Government moves to check rentier interests are depicted as “the road to serfdom.” Yet untaxing property and finance obliges governments to make up these tax cuts by raising taxes that fall on consumers and non-FIRE-sector business. This shrinks the economy, lowering its ability to pay the rent needed to pay the bankers on their mortgage loans. So we are brought back to the problem of debt deflation and the capitalization of interest charges into higher prices.

An income profile for the typical U.S. wage earner shows the degree to which the cost of living now reflects FIRE sector costs more than prices for commodities produced by labor. Some 40 percent of blue-collar wage income in the United States typically is spent on housing. (Recent attempts by the Federal Deposit Insurance Corp. to reduce the proportion absorbed by mortgages to 32 percent have encountered strong bank opposition.) Another 15 percent or so is earmarked to pay other debts: student loans to get the education required for middle class employment, auto loans to drive to work (from the urban sprawl promoted by tax shifts favoring real estate “developers”), credit card debt, personal loans and retail credit. FICA paycheck withholding ostensibly for Social Security and Medicare (a euphemism for the tax shift off the higher income brackets) absorbs 11 percent of payroll costs, and income and sales taxes borne by labor add another 10 to 15 percent.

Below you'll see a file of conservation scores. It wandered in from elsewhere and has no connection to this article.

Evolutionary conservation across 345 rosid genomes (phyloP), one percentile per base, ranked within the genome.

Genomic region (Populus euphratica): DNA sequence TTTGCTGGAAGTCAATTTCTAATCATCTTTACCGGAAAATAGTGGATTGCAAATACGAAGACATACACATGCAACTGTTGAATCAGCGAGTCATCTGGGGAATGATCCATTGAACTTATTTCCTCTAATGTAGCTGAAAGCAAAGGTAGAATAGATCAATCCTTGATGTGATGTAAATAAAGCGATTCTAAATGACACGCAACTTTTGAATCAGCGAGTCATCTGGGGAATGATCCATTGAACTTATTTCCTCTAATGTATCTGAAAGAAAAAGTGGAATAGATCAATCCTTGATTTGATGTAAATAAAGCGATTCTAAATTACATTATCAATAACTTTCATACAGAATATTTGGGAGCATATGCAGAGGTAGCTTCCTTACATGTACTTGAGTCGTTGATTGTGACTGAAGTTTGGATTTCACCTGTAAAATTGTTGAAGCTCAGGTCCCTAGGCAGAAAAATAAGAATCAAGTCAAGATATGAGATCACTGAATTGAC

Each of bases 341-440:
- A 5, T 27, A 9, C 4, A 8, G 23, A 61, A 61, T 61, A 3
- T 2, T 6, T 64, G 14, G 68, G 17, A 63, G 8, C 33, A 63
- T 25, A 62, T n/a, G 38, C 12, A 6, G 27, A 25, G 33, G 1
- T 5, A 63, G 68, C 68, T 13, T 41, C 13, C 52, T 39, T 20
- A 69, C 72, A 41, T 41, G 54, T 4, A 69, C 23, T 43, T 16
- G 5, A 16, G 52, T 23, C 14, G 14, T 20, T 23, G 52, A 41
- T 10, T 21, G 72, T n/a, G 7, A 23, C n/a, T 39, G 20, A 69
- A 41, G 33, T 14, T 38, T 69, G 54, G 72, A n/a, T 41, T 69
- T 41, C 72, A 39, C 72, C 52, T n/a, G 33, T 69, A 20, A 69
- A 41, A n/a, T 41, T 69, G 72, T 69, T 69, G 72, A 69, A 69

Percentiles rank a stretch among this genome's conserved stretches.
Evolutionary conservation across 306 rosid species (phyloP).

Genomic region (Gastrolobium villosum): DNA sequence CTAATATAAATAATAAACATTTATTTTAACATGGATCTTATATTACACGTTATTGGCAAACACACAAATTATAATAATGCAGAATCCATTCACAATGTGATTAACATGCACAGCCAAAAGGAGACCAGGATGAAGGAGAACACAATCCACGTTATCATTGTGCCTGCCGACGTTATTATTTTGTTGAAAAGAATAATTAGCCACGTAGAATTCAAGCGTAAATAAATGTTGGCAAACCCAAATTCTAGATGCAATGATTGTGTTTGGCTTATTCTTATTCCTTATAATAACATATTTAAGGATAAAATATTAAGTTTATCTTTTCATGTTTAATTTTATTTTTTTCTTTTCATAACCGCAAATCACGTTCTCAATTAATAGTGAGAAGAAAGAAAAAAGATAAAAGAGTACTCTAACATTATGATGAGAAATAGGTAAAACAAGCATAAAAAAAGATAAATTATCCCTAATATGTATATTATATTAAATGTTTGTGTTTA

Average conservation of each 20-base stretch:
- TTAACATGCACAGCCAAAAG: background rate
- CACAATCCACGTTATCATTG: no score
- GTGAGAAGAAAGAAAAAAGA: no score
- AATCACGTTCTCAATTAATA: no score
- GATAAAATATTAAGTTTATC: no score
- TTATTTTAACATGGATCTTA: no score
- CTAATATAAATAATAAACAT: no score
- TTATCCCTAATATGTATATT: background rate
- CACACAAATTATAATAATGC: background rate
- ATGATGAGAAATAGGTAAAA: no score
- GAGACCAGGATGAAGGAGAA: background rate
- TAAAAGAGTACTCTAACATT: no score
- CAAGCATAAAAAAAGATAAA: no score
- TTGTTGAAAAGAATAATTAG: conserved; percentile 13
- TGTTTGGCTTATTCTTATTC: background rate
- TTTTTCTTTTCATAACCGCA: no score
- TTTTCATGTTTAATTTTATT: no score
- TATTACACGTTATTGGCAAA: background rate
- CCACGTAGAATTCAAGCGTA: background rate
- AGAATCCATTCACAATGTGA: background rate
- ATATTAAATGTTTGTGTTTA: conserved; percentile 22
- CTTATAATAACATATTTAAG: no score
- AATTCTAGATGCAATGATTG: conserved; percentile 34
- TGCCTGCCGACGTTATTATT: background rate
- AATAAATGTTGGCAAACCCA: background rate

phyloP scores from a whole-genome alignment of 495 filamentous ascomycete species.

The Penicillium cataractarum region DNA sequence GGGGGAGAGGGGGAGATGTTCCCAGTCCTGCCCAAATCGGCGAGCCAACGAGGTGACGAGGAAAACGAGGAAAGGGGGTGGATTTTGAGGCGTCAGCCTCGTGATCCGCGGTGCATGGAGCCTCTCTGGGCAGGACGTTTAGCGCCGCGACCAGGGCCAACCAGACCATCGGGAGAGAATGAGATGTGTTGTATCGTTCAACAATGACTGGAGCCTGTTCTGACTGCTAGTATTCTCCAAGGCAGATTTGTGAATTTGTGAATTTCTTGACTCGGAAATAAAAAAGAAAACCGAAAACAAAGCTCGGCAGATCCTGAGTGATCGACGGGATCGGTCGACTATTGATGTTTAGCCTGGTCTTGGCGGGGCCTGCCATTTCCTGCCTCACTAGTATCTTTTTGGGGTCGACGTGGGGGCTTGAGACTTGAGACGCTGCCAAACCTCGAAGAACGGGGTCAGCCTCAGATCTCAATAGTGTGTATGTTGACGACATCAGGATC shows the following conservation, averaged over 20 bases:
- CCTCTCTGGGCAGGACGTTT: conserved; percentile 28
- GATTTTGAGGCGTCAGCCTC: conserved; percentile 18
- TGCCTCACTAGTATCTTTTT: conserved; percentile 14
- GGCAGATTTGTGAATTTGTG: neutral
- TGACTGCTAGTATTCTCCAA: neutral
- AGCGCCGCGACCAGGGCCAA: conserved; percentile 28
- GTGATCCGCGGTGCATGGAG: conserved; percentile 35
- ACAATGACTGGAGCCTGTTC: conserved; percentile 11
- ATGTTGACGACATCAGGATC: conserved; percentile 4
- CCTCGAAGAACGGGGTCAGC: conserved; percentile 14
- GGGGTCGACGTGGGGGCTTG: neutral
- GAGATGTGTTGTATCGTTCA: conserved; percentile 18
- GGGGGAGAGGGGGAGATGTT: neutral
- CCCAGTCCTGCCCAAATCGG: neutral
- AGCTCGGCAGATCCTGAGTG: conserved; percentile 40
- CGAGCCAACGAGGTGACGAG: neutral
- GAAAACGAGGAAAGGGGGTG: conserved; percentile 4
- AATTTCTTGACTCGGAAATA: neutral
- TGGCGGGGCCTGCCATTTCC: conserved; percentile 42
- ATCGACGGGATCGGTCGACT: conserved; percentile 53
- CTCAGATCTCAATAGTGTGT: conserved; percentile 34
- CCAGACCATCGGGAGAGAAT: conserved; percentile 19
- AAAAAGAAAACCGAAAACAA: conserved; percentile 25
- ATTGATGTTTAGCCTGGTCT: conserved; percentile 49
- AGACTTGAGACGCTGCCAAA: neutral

This leaves only a third of wage income available to spend on food and clothing, transportation, health care and other basic needs. This has transformed the character of global competition, yet it is cognitive dissonance as far as academic theories of international trade and investment are concerned. Economics theorizing remains shaped by Ricardo’s success at diverting attention away from the debt and financial overhead as a main economic problem.

This is not how matters were supposed to turn out for Progressive Era reforms of industrial capitalism. The fight to minimize rentier rake-offs in the form of economic rent from land, commercial monopolies, banking and kindred rent-seeking “tollbooth” privileges has failed. It has failed largely because of the symbiosis between the financial sector and the rent-seekers that have become its major customers as access to bank credit has been democratized.

On the broadest social level, the ostensible “free market” lobbying effort sponsored by banks to shift the property tax onto labor and industry has become a campaign against government itself. The aim is to shift planning – along with public enterprises and their revenue – out of the hands of public agencies to those of Wall Street in the United States, the City of London, the Paris Bourse, Frankfurt, Hong Kong, Tokyo and other financial centers.

The problem is that the vantage point of financial planners is more short-term than that of government. And being short-term, it is extractive, not productive.